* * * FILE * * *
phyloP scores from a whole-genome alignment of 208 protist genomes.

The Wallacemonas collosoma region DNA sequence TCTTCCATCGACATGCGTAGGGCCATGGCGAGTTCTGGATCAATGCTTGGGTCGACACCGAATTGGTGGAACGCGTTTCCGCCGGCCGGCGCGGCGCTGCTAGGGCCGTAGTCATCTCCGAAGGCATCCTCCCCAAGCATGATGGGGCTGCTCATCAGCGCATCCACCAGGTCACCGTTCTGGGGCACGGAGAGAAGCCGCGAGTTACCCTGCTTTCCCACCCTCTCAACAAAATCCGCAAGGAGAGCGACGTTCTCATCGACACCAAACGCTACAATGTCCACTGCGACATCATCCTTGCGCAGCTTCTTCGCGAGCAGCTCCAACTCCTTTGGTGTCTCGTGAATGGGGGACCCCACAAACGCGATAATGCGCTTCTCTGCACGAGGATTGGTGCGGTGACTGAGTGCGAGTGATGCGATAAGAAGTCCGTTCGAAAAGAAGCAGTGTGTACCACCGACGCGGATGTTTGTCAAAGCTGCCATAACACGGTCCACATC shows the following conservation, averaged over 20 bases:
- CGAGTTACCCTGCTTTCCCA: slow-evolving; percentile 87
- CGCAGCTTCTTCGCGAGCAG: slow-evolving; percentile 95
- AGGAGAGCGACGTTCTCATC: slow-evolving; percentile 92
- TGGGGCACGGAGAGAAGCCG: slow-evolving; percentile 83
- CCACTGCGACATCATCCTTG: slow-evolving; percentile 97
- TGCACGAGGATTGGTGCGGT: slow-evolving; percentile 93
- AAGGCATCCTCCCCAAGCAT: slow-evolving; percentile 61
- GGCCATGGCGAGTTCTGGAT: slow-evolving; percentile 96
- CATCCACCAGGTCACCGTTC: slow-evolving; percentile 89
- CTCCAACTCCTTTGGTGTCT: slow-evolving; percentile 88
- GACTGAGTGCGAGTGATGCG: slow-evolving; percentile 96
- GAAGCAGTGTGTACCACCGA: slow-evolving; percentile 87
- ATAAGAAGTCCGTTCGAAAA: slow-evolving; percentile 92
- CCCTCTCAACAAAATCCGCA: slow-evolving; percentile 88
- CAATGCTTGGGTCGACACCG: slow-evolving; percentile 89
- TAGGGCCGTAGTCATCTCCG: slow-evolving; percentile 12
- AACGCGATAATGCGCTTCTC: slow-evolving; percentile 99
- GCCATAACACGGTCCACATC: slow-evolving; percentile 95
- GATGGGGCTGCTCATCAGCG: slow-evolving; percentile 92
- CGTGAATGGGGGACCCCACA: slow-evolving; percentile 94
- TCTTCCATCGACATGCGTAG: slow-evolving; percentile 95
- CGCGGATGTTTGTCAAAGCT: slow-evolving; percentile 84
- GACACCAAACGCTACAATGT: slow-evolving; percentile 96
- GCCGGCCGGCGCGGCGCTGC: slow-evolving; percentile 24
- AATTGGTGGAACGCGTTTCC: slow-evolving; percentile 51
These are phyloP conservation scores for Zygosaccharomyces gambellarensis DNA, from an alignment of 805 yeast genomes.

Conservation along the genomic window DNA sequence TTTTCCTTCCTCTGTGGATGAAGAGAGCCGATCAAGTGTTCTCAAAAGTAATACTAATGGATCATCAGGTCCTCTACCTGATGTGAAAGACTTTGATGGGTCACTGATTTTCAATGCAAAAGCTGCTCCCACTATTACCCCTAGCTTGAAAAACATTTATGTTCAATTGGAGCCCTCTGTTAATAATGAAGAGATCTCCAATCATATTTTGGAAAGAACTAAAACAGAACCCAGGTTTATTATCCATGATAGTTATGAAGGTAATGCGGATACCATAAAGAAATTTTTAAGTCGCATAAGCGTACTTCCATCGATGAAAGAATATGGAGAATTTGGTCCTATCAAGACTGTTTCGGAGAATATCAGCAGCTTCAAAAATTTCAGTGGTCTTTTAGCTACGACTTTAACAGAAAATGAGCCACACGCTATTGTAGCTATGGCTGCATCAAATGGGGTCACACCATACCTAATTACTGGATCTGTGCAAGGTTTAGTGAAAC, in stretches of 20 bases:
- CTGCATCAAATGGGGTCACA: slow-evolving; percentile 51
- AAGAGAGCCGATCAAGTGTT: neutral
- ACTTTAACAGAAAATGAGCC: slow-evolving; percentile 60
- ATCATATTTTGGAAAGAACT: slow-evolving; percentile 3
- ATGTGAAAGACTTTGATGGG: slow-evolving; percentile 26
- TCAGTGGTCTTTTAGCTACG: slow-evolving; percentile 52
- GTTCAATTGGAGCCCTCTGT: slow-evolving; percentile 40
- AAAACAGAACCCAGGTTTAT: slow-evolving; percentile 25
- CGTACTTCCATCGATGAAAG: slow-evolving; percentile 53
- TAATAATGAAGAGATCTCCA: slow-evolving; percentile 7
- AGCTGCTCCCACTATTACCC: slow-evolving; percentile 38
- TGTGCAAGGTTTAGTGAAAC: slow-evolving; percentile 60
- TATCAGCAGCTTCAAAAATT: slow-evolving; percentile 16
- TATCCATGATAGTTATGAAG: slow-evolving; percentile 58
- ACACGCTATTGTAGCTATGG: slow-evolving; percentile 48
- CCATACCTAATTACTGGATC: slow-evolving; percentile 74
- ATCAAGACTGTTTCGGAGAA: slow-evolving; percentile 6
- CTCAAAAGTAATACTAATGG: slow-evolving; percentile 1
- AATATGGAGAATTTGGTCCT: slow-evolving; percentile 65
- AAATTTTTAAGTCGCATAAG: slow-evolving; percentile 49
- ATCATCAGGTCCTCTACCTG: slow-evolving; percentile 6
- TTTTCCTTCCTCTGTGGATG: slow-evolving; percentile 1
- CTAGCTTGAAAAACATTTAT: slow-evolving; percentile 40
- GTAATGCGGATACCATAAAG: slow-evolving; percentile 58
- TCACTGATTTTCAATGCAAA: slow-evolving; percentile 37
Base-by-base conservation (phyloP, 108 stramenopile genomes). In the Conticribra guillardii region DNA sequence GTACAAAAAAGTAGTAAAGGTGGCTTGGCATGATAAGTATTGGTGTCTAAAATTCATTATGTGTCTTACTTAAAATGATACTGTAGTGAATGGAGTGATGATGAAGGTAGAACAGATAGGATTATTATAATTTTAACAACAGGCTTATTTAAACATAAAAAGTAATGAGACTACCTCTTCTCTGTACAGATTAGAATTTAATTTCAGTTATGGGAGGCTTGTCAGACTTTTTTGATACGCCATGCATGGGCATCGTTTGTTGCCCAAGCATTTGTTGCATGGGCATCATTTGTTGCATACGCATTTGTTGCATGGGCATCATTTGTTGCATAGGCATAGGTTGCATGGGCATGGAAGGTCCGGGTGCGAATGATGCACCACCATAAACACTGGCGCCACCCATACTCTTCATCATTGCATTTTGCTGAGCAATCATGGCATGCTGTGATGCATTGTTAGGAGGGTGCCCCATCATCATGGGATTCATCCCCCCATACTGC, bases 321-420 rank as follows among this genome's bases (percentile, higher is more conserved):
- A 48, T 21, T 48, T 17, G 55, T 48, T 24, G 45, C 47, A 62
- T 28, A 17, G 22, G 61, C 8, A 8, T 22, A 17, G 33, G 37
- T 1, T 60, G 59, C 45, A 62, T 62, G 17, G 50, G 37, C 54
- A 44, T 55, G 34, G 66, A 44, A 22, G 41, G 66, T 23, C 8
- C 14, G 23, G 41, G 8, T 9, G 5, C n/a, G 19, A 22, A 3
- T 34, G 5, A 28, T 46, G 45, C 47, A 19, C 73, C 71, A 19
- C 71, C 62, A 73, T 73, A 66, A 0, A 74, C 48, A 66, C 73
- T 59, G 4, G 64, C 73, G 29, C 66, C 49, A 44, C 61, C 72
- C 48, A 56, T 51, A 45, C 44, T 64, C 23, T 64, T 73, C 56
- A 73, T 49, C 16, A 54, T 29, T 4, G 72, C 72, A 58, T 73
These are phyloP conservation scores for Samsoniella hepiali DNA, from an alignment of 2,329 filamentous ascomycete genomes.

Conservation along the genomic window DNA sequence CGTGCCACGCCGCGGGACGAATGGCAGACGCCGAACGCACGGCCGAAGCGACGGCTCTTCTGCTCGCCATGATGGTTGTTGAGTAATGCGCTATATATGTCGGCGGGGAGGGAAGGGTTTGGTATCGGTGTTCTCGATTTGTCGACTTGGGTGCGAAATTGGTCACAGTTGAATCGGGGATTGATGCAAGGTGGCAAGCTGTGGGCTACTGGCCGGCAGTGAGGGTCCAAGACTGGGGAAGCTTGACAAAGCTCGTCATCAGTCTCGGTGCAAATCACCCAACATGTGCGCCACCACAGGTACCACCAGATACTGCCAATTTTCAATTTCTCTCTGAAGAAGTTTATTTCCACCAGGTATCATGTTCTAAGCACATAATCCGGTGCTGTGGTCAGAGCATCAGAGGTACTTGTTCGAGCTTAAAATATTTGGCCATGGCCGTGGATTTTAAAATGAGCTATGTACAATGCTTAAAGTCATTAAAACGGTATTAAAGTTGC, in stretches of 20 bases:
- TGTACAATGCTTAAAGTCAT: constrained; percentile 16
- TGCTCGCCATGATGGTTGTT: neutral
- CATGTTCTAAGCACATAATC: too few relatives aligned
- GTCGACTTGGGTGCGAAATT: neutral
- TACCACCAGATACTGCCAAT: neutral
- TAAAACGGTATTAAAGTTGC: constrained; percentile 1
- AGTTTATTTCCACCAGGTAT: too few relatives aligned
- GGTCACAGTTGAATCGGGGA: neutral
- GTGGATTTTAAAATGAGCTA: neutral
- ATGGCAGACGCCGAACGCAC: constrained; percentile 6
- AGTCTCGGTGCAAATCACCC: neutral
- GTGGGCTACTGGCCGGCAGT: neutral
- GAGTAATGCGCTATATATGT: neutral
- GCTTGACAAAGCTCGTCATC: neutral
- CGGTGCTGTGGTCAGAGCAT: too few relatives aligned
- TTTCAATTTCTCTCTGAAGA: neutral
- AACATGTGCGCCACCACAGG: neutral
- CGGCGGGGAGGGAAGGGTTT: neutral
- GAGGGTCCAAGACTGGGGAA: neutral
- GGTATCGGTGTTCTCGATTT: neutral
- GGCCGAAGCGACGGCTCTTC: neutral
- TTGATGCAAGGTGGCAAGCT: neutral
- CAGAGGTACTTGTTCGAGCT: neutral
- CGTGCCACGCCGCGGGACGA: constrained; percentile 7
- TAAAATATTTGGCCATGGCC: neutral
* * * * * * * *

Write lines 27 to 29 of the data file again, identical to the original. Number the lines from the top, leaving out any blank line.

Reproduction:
- AATTGGTGGAACGCGTTTCC: slow-evolving; percentile 51
These are phyloP conservation scores for Zygosaccharomyces gambellarensis DNA, from an alignment of 805 yeast genomes.

Conservation along the genomic window DNA sequence TTTTCCTTCCTCTGTGGATGAAGAGAGCCGATCAAGTGTTCTCAAAAGTAATACTAATGGATCATCAGGTCCTCTACCTGATGTGAAAGACTTTGATGGGTCACTGATTTTCAATGCAAAAGCTGCTCCCACTATTACCCCTAGCTTGAAAAACATTTATGTTCAATTGGAGCCCTCTGTTAATAATGAAGAGATCTCCAATCATATTTTGGAAAGAACTAAAACAGAACCCAGGTTTATTATCCATGATAGTTATGAAGGTAATGCGGATACCATAAAGAAATTTTTAAGTCGCATAAGCGTACTTCCATCGATGAAAGAATATGGAGAATTTGGTCCTATCAAGACTGTTTCGGAGAATATCAGCAGCTTCAAAAATTTCAGTGGTCTTTTAGCTACGACTTTAACAGAAAATGAGCCACACGCTATTGTAGCTATGGCTGCATCAAATGGGGTCACACCATACCTAATTACTGGATCTGTGCAAGGTTTAGTGAAAC, in stretches of 20 bases: